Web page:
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Violence in Iraq and Syria is Escalating, but it is Not Curbing Women’s Peace Activism

November 4, 2015

The Women’s International League for Peace and Freedom and MADRE, in collaboration with partners from Iraq and Syria, convened the second Strategies for Change conference on 15-16 October 2015 in Istanbul, Turkey. This conference was a segment of a series of conferences that bring together grassroots women groups working across Syria and Iraq to engage with each other on addressing the crisis of sexual violence and related women’s human rights concerns in the context of the current conflicts.

The conference brought around 40 local Syrian and Iraqi women activists and representatives of local women’s organisations. Many of the activists operate in ISIL-controlled territories and other areas in Syria undergoing aerial bombardment, heavy fighting and movement restrictions, or in Iraq facing severe security threats, and have therefore undertaken significant risks in order to attend the conference. 

Recent Developments in Iraq and Syria

Participants from Iraq and Syria have identified a series of developments and challenges in their respective countries since the first half of 2015, and discussed how these developments impact their work.

The legal backsliding in Iraq is menacing women’s peace activism

Iraqi participants described how the legislation in Iraq is regressing both its international and local obligations. For instance, although Iraq is amongst the advanced countries in the region in terms implementing the UNSCR 1325 and adopting the 1325 National Action Plan (NAP), six main pillars have been confidentially cut out and banned from implementation particularly those related to funding, amending legislation, and women empowerment. Iraqi participants also communicated how those returning to areas liberated from ISIL are witnessing ongoing human rights violations from security forces and militias, and that women and children are suffering the repercussions of the lack of medical personnel, equipment and infrastructure in those areas.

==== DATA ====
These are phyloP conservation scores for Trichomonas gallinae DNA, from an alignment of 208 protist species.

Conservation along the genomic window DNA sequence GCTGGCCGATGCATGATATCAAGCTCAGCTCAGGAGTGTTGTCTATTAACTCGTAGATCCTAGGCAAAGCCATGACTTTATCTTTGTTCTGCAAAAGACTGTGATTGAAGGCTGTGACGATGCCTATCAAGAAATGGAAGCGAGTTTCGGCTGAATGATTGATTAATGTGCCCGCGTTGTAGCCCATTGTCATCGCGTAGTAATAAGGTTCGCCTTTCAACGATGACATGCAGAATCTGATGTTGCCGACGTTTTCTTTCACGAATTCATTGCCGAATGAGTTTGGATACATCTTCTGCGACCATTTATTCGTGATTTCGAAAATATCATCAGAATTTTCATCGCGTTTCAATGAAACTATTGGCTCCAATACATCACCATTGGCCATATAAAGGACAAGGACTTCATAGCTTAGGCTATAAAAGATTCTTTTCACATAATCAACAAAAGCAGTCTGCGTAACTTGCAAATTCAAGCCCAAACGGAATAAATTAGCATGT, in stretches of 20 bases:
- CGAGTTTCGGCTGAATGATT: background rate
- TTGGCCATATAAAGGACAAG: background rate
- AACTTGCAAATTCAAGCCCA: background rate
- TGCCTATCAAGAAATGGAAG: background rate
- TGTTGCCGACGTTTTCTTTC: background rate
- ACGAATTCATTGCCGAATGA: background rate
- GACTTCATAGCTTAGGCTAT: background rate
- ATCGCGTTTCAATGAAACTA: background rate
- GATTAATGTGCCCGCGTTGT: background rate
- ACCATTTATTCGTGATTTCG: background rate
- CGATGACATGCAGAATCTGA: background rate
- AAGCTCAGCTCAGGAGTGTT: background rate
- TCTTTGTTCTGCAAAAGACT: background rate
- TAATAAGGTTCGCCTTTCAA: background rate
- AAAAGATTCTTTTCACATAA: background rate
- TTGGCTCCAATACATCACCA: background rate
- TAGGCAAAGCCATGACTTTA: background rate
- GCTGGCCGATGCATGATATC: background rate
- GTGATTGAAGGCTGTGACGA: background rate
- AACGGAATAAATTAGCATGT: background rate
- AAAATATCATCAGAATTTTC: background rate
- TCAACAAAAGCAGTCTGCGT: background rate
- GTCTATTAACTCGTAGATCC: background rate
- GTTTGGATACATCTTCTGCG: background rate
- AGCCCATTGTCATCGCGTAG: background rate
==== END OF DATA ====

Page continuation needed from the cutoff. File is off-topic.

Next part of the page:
Syrian women inside and outside the homeland: divergent opportunities for the same shared struggle 

Syrian participants shed the light on the constant decrease of women’s participation in public life since 2013, predominantly because of bombardment and military fighting, which hinders mobility. Certain extremist groups have also banned interaction between men and women, and blocked women from public life. Although the number of local women’s organisations has increased, participants pointed out that many organisations often lack prerequisites for orientation and coordination in order to be efficient.

Although women residing inside Syria have increased their capacities and networks, there is serious concern that this development will come to a halt due to the lack of mobility and shrinking space for local women CSOs. They will not have access to the support needed. As for the women activists residing outside the country, there is a quantum leap in terms of capacity and experience.

International organisations are too focused on women’s participation at the international level (on international negotiations and policies). This narrow focus on limits their ability to work with women at the local level. These two levels of organisations have very different priorities. It is necessary that we work to bridge the gap and communicate local women’s realities and concerns to the international level.

Conference outcomes

Building upon previous conference’s outcomes, this conference aimed at providing sustainable support and action plans for Iraqi and Syrian women groups. These groups agreed to continue developing recommendations about threats to Syrian and Iraqi women’s safety, peace and security. They also identified news areas that require international attention.

The recommendations will be built on a holistic analysis; they will respond to issues of sexual and gender-based violence; and therefore will also address healthcare, funding, empowerment, capacity building, networking, legal assistance, and media reform.

Stay tuned to our social media platforms for our upcoming January 2015 Strategies for Change Report!

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